It’s the same key that we had last week against Stanford. Oregon plays one of the more disruptive, turnover-forcing defenses in the Pac-12. Turnovers are an issue for Cal’s offense. Cal isn’t going to turn in a game where they take great care of the ball, but limiting the number of turnovers to 12 or 13 rather than the 20 they had in Eugene or Maples will likely be necessary to get the W.

Time to deploy the zone part 2?

Cal’s zone defense is in part a strategy to use against teams that play small, and Oregon certainly qualifies. While it’s true that playing zone against a team that a) shoots lots of 3s and b) shoots they at a high percentage nominally seems like a bad idea, Cal’s zone has generally done a solid job at cutting off the type of easy looks that sink lesser zones. And it’s not like Oregon didn’t T off from deep in Eugene when Cal’s defenders were busy helping down on drivers.


Oregon has won a few games this season by simply shooting the net off the rim. This isn’t meant to dismiss Oregon’s equally as good defense, but a few Duck games have been over at halftime because they wouldn’t miss a damned shot. As 3 after 3 rained home, opposing defenses lost discipline and started chasing shadows, opening up opportunities for easy buckets at the basket.

Coincidentally or not, those games have tended to come at home, where Oregon really, really must like their sight lines. We have to hope that Cal’s defense . . . or random chance . . . prevents Oregon from going off.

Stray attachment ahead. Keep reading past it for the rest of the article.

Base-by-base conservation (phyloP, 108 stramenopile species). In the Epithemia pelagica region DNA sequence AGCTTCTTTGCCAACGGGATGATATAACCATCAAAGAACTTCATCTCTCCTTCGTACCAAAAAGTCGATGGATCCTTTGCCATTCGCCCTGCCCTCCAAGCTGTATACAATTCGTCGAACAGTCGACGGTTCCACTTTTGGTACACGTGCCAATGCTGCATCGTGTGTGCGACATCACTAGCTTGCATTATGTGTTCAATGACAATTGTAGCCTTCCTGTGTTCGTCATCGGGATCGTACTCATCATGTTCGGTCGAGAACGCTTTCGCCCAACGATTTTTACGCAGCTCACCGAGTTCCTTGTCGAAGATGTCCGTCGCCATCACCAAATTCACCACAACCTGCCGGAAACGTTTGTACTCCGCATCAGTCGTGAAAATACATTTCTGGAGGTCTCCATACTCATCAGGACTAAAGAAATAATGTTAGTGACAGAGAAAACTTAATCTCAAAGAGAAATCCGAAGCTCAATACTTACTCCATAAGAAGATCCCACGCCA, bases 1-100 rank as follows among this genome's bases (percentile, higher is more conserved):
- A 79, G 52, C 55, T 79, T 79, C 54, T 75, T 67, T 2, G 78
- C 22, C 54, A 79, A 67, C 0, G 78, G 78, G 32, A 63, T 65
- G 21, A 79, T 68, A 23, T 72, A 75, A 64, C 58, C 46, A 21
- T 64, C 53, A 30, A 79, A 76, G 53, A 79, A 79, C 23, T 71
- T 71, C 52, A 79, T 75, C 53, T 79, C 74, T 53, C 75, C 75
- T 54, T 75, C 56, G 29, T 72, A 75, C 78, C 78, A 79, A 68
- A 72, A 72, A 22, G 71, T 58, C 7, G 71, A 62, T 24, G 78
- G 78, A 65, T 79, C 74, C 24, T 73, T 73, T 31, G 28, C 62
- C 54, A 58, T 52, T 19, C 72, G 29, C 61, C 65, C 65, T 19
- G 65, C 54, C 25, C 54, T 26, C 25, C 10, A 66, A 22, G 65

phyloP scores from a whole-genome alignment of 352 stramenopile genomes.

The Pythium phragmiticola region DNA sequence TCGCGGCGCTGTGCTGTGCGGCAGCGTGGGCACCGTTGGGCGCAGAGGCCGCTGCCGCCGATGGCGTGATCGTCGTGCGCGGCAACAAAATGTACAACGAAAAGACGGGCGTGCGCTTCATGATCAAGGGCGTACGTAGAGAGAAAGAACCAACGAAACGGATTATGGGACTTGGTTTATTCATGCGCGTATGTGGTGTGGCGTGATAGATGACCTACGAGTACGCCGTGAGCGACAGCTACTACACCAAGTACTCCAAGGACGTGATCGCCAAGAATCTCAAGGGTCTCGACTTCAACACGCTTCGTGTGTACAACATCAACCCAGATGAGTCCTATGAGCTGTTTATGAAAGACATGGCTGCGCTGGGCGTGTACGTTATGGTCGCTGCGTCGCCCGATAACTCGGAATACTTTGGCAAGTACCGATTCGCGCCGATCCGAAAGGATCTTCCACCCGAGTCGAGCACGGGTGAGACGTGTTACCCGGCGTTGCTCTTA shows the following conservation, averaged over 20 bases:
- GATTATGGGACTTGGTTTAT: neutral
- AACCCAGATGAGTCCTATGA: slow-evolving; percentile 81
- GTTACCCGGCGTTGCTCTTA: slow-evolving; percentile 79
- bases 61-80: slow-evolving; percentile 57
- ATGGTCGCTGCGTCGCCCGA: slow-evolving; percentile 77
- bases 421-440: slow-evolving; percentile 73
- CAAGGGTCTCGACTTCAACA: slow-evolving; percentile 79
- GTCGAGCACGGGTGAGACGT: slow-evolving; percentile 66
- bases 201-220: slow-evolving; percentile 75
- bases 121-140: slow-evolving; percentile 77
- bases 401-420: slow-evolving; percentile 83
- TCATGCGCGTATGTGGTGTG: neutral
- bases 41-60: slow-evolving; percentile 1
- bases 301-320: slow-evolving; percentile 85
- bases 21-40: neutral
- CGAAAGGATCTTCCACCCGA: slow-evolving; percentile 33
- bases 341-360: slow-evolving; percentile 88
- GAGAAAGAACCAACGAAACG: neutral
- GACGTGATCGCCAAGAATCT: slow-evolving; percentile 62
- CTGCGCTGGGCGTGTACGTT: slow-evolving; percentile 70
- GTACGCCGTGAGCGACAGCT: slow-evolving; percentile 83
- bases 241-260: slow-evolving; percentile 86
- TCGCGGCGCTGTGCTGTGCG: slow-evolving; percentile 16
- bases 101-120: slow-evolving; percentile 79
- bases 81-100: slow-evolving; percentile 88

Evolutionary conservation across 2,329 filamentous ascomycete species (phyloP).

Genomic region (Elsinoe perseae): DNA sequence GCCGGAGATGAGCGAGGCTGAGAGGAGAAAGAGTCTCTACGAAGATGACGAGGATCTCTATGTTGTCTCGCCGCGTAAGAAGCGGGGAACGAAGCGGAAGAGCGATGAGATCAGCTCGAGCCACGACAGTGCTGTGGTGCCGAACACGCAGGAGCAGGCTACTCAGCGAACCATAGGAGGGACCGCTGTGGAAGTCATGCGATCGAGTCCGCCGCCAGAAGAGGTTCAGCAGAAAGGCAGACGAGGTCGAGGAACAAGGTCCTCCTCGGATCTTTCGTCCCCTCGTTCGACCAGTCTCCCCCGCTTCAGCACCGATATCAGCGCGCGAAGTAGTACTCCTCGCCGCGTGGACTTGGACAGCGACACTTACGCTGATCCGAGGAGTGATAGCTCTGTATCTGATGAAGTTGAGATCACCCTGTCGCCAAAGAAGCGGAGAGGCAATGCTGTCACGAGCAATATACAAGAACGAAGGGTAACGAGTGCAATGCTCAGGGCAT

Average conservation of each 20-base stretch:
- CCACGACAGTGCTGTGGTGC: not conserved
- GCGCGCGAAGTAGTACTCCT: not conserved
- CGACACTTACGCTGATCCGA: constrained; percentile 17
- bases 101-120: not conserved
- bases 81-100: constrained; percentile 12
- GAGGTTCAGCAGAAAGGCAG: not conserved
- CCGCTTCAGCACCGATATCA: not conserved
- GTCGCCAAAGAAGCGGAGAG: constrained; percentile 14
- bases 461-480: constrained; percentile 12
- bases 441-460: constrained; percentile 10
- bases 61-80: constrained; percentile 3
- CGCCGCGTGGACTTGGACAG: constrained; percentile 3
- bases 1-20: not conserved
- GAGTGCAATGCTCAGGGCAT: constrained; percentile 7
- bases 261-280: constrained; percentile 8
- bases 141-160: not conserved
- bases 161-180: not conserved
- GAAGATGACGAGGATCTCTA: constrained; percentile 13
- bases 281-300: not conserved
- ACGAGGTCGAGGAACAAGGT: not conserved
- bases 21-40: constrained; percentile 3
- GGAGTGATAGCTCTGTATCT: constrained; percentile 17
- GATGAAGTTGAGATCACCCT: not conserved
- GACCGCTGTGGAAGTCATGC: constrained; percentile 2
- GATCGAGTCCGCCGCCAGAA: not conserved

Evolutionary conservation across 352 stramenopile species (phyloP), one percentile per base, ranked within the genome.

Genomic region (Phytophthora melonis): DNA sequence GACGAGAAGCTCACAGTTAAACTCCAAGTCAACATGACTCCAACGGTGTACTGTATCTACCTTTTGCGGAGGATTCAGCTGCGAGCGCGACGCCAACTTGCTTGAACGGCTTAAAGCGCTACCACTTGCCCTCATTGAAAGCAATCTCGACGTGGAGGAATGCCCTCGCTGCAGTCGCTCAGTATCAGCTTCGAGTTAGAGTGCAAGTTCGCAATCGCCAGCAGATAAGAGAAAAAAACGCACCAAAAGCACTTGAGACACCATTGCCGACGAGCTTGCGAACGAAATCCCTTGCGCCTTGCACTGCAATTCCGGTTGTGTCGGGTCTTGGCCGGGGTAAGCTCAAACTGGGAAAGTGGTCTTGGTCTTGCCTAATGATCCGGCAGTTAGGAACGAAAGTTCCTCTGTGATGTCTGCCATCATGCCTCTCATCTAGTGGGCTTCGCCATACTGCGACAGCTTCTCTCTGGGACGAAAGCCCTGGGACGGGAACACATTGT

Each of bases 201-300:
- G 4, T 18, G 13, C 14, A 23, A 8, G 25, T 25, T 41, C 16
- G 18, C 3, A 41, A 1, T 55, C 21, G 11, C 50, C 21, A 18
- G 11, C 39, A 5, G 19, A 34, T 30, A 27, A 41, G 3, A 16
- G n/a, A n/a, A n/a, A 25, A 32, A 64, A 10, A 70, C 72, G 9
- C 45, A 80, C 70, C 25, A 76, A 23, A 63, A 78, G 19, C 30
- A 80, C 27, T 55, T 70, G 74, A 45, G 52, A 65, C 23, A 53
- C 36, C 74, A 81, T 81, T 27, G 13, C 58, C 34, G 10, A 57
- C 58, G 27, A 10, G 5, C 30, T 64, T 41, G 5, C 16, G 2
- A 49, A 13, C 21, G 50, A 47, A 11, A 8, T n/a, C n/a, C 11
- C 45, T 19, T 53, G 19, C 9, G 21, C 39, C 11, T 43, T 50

Hey, if we keep asking for Cal to make more shots than usual, they’ll actually do it eventually . . . right? We didn’t somehow use up all of our extra karma magic on a home win over ASU in January, did we?

Our Computer Overlords Predict

Kenpom sez: Oregon 65, Cal 62, 41% chance of a Cal victory

If you had been told before the season that Cal could virtually clinch a ticket to the dance by winning a near coin flip game at home in late February, would you have taken the offer? Maybe, maybe not. A mediocre-at-best non-con schedule and the Pac-12’s general RPI malaise (Thanks, Pacific northwest schools other than Oregon!) made it much tougher than usual to assemble a strong profile. But Cal’s basketball history isn’t exactly full of teams that could play basketball in February confident in a positive post-season fate.

More generally: This isn’t senior night . . . but this is senior night, dammit. On Saturday, Cal will welcome a team that has a legit argument for being the worst basketball team in modern conference history. The game is scheduled for a Friday night and will probably have the worst atmosphere at Haas since Cal Poly visited a week prior to Christmas.

But this game . . . against a team that will earn a top 4 NCAA seed, against a team that took away what could have been a conference title last year, against a team full of experienced players and NBA talent. THIS is a game that legacies are built on. Ivan, Jabari, Sam, Grant, Stephen, Roger . . . THIS is the game to make a final statement at home, so that they have a chance to make a final statement in March.